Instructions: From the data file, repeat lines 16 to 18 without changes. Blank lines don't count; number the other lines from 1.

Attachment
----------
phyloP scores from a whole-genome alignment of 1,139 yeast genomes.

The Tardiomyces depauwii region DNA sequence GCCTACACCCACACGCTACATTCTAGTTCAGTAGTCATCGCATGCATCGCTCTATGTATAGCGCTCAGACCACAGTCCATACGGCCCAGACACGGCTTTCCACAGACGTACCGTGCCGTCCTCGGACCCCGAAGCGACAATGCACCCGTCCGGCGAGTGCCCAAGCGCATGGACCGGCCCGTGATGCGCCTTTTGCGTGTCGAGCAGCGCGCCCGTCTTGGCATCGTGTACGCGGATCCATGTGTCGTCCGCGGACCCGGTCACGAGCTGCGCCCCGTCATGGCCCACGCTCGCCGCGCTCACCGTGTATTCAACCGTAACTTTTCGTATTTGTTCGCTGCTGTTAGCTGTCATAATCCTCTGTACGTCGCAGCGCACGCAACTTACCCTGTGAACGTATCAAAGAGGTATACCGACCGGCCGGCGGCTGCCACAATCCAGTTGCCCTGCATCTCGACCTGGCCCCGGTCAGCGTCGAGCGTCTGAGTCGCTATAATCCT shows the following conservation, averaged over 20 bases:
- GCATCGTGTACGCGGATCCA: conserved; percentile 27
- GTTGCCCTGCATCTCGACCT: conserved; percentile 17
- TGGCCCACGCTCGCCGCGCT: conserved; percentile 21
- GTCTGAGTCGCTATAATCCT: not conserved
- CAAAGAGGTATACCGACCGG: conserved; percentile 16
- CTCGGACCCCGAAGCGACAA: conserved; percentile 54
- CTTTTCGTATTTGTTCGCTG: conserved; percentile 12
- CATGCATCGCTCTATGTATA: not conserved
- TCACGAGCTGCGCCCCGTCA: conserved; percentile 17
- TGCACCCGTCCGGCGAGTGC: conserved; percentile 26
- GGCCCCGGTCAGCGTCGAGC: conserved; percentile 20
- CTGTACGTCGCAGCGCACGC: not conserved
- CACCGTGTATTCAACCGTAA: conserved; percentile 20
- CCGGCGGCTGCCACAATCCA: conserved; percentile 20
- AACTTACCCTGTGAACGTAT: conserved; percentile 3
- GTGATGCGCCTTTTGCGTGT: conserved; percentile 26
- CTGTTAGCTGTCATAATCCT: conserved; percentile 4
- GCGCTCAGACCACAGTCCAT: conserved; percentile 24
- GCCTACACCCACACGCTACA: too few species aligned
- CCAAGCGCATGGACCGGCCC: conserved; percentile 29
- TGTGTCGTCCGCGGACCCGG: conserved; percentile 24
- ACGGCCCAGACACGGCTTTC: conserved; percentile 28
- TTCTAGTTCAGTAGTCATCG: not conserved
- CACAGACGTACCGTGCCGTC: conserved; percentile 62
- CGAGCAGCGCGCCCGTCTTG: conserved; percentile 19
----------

- CCGGCGGCTGCCACAATCCA: conserved; percentile 20
- AACTTACCCTGTGAACGTAT: conserved; percentile 3
- GTGATGCGCCTTTTGCGTGT: conserved; percentile 26